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Karen Parrish, American Forces Press Service
WASHINGTON, Feb. 10, 2011 – He is proud and privileged to lead a military that is the best he has seen in more than 40 years, the chairman of the Joint Chiefs of Staff said today.
Speaking during a town hall meeting at Capitol Theatre in Chambersburg, Pa., Navy Adm. Mike Mullen said, “I’ll state the case up front: I believe that there is in our country [a] ‘sea of goodwill’ to support our men and women in uniform, and their families, and we are now in our tenth year of war.”
The chairman has traveled around the nation for his “Conversations with the Country” since last April, working to raise awareness of how Americans can help veterans and their families return successfully from war to civilian life.
“They are extraordinary young men and women, and they come from all over the country - and in some cases all over the world,” the admiral said. “They make a difference, and they want to make a difference.”
The same service and sacrifice the nation witnessed in Iraq is now occurring in Afghanistan, the admiral said, and those who do so are on average in their early 20s.
“They bear this burden proudly, they care deeply about our country, and it is the freedoms we enjoy that they serve to make sure are never, ever in question,” he said.
Many soldiers have deployed four or five times, the chairman said.
“The first one was six months, the second one was eight months, and after that we went to 12 months, and 15 months and 15 months, and we’re now back to 12 months,” he said.
Between deployments those troops got only as much time as they had spent away, Mullen said, and typically spent half of that time away from home.
For Marines, deployments are shorter but more frequent – “Seven months out, seven months back, since the war started,” he said.
The change that punishing schedule has wrought in Iraq is “breathtaking,” Mullen said.
“It is about politics in Iraq now, it’s not about violence,” he said. “And it’s about a future for 26 million people.”
There are young Americans who gave their lives and many others who served and sacrificed to create that possibility, the admiral said.
“In Afghanistan, we still are on this kind of rotation … though we are now home longer than we are deployed,” he said.
Mullen said for him, part of the conversation is “I want to make sure we are facing the fullness of these wars.”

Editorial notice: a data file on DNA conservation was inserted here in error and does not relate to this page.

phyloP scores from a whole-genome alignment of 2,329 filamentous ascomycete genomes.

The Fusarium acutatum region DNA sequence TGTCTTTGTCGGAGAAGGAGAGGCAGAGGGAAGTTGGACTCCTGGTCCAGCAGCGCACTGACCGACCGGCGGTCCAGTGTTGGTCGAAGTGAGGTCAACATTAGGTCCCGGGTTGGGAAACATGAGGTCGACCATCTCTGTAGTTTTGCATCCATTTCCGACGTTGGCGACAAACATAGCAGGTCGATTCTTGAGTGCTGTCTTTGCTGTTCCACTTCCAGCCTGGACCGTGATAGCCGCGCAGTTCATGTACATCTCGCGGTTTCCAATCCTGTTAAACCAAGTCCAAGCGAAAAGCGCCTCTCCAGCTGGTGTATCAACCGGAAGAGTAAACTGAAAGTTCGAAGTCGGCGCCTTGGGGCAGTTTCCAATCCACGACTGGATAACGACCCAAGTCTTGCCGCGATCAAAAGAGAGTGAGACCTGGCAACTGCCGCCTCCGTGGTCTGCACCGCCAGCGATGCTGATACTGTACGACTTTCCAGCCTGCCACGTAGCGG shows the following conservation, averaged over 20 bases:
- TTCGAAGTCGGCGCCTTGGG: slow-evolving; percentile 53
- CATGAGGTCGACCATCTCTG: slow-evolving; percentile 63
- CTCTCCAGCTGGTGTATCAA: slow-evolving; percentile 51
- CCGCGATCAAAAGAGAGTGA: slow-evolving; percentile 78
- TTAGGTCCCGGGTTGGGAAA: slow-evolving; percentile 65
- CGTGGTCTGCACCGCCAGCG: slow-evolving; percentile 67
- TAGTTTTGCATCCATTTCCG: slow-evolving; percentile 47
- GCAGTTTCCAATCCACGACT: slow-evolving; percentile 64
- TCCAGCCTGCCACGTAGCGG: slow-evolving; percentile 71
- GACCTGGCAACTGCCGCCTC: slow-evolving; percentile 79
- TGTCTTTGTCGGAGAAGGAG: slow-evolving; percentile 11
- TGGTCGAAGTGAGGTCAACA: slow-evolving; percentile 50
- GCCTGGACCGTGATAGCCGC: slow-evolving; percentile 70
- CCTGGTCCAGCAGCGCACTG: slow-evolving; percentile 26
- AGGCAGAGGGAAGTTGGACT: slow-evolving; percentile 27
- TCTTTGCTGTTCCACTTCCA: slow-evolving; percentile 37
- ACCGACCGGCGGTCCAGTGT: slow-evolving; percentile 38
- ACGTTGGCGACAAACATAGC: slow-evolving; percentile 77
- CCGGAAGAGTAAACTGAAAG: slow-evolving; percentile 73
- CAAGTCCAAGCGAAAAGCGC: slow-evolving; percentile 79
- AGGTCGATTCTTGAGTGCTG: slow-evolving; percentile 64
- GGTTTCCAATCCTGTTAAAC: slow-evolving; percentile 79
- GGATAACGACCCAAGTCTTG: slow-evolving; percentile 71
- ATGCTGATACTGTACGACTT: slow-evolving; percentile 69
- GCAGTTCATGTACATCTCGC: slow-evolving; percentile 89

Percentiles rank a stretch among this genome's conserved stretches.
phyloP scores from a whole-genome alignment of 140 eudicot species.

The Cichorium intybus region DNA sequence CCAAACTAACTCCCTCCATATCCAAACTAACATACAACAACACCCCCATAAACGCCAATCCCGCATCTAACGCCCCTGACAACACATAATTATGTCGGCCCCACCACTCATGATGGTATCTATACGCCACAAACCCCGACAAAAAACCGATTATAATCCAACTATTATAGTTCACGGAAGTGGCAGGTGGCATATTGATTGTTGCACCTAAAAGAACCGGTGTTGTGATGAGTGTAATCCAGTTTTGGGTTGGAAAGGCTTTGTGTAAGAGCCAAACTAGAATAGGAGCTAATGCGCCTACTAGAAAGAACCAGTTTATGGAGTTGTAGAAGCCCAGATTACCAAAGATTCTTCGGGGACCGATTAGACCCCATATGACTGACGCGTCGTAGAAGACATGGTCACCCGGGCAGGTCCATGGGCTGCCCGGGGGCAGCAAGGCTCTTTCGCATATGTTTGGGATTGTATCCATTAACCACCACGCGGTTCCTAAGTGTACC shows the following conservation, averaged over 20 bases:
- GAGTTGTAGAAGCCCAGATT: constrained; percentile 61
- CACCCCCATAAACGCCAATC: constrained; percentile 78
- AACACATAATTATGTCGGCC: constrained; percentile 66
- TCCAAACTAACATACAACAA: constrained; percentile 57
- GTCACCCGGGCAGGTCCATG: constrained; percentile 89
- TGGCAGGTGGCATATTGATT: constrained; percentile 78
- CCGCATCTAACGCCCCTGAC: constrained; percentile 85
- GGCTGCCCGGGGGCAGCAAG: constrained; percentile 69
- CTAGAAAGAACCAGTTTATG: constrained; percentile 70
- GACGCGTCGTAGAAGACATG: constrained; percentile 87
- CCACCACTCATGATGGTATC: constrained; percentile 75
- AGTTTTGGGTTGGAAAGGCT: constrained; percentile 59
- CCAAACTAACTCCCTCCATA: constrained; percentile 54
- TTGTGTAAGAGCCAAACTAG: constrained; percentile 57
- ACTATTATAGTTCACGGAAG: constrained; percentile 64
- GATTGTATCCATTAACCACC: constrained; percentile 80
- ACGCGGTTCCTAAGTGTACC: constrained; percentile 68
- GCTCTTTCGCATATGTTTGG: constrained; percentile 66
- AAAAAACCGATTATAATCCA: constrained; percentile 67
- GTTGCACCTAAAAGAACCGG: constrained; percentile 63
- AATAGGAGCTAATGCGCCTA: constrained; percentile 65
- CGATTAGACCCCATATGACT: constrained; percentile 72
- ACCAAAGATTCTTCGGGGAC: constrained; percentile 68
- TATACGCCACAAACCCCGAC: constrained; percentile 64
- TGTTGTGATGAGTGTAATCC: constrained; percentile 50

The chairman said he and his wife, Deborah, greet returning troops, meet with military families, and visit service members wounded in the wars.
“You go in to visit them and their families, and the docs do the medicine, but the families really do the healing,” he said. “You go to try to lift their spirits, and after you spend time with them … they lift yours.”
Today’s returning warriors are a young generation determined to make a difference and wired to serve, the chairman said.
“What I want to have a conversation about with communities like yours is, these young men and women are coming back … and they will make a huge difference, I believe, in our future,” Mullen said.
Veterans have seen their lives change, but their dreams remain the same, he said: “They still want to go to school, they want to have a family … they’d like to own a piece of the rock.”
What he asks of communities are the things that will make those dreams possible, the chairman said.
“Education, employment and health,” he said. “I recognize … the employment challenge is huge here, as it is throughout the country. But this economy’s going to turn, and the number of jobs available is going to go up.”
The model by which the Defense and Veterans Affairs departments send a soldier, sailor, airman or Marine who is leaving service back to his or her community with “have a nice life” is no longer acceptable, Mullen said.
“These are the same individuals who on Monday of a given week, I am devoting the fullness of my life and leadership to their success,” he said. “And on Tuesday, when they leave, I am no longer focused on them. I don’t think we can do that anymore.”
The military bureaucracy and American communities must be partners in making veterans and their families successful in their post-war lives, the chairman said.
While the Pentagon and the VA contribute funds for health care and education, Mullen said, communities are where those funds must translate to successful services.
“It has to be local, and leaders have to design the model, if you will, in the local community that’s going to achieve this kind of effect,” the admiral said.
He has seen a list of community services that succeed, the chairman said.
“What I’m asking of communities is to just open up your lenses, to include in your outreach, these families,” he said.
The chairman thanked the audience for joining in the conversation.
“Hopefully, out of this can come some inspiration and leadership to make a difference in their lives as they return,” he said.